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The Women’s Health Program fight needs to be won at the ballot box

Right there with them

This was a strange week in the courts for Planned Parenthood and the Women’s Health Program. On Thursday, the Fifth Circuit Court of Appeals refused to rehear Planned Parenthood’s case against the state over the WHO, meaning that its awful ruling that threw out the original injunction against the state would stand and PP would be barred from the program beginning this week. Then on Friday a new injunction was issued in a state district court in Travis County, in response to claims that the “Affiliate Ban Rule” that bars it from participating in the Women’s Health Program is invalid under Chapter 32 of the Texas human resources code, which makes the Women’s Health Program subject to federal government approval. What that means in conjunction with the federal court ruling is not clear to me.

I won’t be surprised if the state is able to get this injunction tossed as well. I’m not a lawyer, so don’t ask me how they could do that, but I won’t be surprised if they can. At this point, further legal action, whether an appeal to the Supreme Court of the Fifth Circuit ruling or further litigation on other grounds, seems unlikely to work. The Fifth Circuit’s ruling was terrible, but I fear we are stuck with it. But that doesn’t mean the fight is over. It just means we have to take it to another venue, and that venue is the Legislature and the Governor’s office, which is where it was lost in the first place. At this point, either all of the predictions about how badly access to health care will be affected by cutting out Planned Parenthood will come true, or the state will be able to provide a workable replacement for them but at a much higher cost thanks to the loss of federal funds. In either case, there’s a political argument to be made that the Republicans who implemented this policy made a bad choice that wound up causing real harm to thousands of women, all at a greater cost to the taxpayer and in service of an unbending ideology rather than any empirical need. Policy choices can be changed, after all. It’s up to us to create the conditions for such change to happen. I don’t believe we will get relief from the courts, and even if we did Rick Perry and his fellow travelers would find some other way to stick it to women and their health care providers. The best way to deal with that is to deny them the power to pass those laws in the first place. We can’t lose sight of that.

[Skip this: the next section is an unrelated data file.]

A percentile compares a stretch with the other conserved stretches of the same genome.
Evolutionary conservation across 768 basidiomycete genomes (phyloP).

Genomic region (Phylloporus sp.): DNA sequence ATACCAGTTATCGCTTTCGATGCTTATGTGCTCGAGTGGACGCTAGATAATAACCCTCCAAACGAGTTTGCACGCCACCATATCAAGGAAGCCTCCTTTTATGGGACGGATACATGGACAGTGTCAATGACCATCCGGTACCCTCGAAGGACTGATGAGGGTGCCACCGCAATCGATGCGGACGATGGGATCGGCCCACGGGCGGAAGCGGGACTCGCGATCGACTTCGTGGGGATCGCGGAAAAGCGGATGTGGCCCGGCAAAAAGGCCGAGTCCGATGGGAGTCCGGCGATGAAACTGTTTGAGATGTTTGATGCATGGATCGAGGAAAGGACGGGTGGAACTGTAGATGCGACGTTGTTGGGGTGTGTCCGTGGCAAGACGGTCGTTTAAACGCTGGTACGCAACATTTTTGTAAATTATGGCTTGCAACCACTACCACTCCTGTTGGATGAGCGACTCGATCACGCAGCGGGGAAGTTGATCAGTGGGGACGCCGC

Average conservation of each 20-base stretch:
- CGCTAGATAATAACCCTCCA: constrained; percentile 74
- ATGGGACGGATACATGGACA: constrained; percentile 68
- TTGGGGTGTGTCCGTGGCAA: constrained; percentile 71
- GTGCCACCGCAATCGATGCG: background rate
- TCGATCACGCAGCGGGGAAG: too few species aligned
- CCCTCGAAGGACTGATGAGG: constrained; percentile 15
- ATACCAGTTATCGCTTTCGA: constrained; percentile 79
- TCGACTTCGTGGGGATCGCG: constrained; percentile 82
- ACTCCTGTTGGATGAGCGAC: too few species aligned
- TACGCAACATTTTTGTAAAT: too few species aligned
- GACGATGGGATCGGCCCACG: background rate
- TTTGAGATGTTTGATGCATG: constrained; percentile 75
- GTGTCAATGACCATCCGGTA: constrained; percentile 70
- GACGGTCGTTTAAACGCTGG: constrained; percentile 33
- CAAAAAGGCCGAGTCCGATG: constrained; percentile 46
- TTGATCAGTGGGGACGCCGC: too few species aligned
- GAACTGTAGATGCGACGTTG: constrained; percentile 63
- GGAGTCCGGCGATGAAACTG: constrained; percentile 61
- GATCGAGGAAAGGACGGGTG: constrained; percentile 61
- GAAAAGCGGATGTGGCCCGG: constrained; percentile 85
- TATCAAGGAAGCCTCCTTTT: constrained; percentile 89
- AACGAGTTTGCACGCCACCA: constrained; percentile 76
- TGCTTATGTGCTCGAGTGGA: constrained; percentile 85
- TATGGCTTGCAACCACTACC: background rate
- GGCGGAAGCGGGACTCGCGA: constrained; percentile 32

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2 Comments

  1. PDiddie says:

    Well observed.

    Conditions will have to deteriorate so far (for women, for children re: education) that conservative Texas voters finally understand what they have wrought, and stop voting to re-elect dysfunctional representation… or conditions will deteriorate, and conservatives won’t.

    How bad does it have to get before they get it. A splendidly miserable question to contemplate if your life plans included raising a family here (sorry, Charlie).

  2. Doris Murdock says:

    Thanks, this also reminded me to send a donation to Planned Parenthood.

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